A lot of molecules have a chemical structure that is 'chiral' - they come in two forms, each with an arrangement of atoms that are mirror images of each other. These "right-handed" and "left-handed" arrangements, called enantiomers, are problematic for industries that make pharmaceuticals and agrochemicals.
Proteins and sugars in the human body exist in only one of the two enantiomers. Yet the catalytic reactions involved in making drugs often produce molecules with both the "right-handed" and "left-handed" arrangements.
‘The reactant molecules undergo a structural change when it interacts with the chiral modifier which leads to the preferential formation of one enantiomer, and also makes it more reactive.’
"The handedness of molecules that we ingest, such as drugs, can behave differently depending on whether they are left- or right-handed, often with catastrophic consequences," says Wilfred Tysoe, UWM distinguished professor of chemistry and biochemistry.
That means that drugs have to be synthesized to have only one "handedness." Current chiral catalysts that can accomplish this task mix tightly with the reactants, making them difficult to separate afterwards. The goal is to develop a solid "chiral" catalyst that can easily be separated from its products.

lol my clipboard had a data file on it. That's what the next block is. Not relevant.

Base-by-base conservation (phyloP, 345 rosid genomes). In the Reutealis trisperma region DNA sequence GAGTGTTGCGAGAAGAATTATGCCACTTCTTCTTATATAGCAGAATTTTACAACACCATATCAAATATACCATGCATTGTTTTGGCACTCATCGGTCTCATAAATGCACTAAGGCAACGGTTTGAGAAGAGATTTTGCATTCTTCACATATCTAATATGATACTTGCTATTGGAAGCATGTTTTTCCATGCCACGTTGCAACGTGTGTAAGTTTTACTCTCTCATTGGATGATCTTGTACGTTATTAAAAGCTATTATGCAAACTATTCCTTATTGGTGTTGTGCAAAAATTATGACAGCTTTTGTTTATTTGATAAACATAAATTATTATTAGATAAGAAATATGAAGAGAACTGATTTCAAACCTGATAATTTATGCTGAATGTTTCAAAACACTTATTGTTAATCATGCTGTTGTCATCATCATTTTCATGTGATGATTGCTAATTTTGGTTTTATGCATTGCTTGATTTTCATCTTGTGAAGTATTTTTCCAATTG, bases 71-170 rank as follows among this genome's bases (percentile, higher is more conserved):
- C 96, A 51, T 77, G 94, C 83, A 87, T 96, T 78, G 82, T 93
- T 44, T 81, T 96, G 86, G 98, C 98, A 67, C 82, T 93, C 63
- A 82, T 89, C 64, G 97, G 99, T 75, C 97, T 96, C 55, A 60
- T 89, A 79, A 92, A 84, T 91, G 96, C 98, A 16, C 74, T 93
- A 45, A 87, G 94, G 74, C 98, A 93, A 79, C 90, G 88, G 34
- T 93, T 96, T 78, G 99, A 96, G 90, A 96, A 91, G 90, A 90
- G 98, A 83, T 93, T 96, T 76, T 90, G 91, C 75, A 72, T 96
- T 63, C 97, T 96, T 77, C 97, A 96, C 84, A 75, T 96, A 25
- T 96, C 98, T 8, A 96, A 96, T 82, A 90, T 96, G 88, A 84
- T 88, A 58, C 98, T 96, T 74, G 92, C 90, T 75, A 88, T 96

New research from the Tysoe group at the University of Wisconsin-Milwaukee helps to bring that goal closer to reality. The researchers uncovered what happens on the surface of a solid chiral catalyst that allows the preferential formation of only one enantiomer of a molecule. The work, funded by the U.S. Department of Energy, is detailed in a paper published in the journal Nature Communications
The work was carried out in collaboration with Dilano Saldin, a UWM distinguished professor of physics; post-doctoral researchers Mausumi Mahapatra, Michael Garvey and Yun Bai; and chemistry graduate student Luke Burkholder. The researchers put a chiral molecule on the surface of a heterogeneous catalyst to investigate how the catalyst biased the surface to favor a particular handedness.
"A major problem with designing such catalysts arises from the fact that it is difficult to completely influence all of the places on the extended metal surface where the reaction takes place," said Tysoe. "So any unmodified positions on the surface will produce both right- and left-handed molecules."
Rather than using a complex commercial catalyst, the team used a simplified catalyst that retained the commercial version's key chemical properties. This allowed them to use a Scanning Tunneling Microscope to "see" which molecules adsorb and interact on the catalyst surface.
"We found that the reactant molecules undergo a structural change when it interacts with the chiral modifier which leads to the preferential formation of one enantiomer, and also makes it more reactive," Tysoe said.